As with most things, this is within reason.  There IS such a thing as too tight.  I, like much of the American population, work a desk job and have hip-flexors which are over-tight.  Over the last several years this has become an increasing problem.  It has ruined my posture and caused lower back pain as my pelvis has tilted forward.  For the past 6 months it has ruined my running and with corrective action I am only now getting to where I can run consistently again.  Now I stretch my hip flexors religiously, 2X5min per side each night.

                Yeah, same here. I have a desk job and try to err on the side of keeping things flexible.  I am also paying more attention to getting up more during the day.

                 

                I have had some tightness in my hamstrings (recently building back to a semblance of my former training and doing more leg strength).  I do think there has been some pulling on my knee and associated irritation.  I am going to make an effort to get to the massage table.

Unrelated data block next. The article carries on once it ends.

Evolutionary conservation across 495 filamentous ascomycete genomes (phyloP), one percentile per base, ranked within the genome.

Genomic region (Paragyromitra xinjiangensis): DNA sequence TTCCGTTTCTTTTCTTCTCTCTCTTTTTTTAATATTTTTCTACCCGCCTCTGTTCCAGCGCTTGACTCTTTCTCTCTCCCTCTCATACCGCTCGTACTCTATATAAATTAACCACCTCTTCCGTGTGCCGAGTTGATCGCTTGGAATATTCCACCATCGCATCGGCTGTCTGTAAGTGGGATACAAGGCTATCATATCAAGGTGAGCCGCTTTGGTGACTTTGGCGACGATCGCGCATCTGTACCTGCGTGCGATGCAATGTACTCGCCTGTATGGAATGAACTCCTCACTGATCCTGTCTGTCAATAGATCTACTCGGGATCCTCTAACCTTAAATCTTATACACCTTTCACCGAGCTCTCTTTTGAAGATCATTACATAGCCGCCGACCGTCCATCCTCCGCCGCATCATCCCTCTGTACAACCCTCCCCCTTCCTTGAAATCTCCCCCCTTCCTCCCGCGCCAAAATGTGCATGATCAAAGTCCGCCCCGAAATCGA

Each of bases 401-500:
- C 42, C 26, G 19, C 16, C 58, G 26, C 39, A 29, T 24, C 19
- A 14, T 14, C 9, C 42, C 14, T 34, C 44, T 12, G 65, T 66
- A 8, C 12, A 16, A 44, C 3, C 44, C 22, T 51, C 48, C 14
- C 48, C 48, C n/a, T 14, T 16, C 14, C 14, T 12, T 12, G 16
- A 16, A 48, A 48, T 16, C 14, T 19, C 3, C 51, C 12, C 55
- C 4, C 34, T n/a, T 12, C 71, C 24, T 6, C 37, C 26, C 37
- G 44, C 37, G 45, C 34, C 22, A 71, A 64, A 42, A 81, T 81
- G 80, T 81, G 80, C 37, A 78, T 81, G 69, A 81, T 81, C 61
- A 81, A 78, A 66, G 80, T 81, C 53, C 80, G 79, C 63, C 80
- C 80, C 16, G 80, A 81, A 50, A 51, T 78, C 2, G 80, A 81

For my part, Julia, I think stretching post-run is important.  I think this is a study similar to the one your therapist mentioned.  

                 

                A better choice, he continued, is to warm-up dynamically, by moving the muscles that will be called upon in your workout. Jumping jacks and toy-soldier-like high leg kicks, for instance, prepare muscles for additional exercise better than stretching. As an unscientific side benefit, they can also be fun. Click.

                 

                Here is a really good video on the dynamic warmup.

                "If you have the fire, run..." -John Climacus

                  Now I stretch my hip flexors religiously, 2X5min per side each night.

                   

                  Do you do the standard lunge-ish hip flexor stretch or something else/additional?  How did you decide on 5 minutes?  PT?  Do you find that the long stretch period makes a difference over, say, a minute or 90 seconds?

                  northernman


                  Fight The Future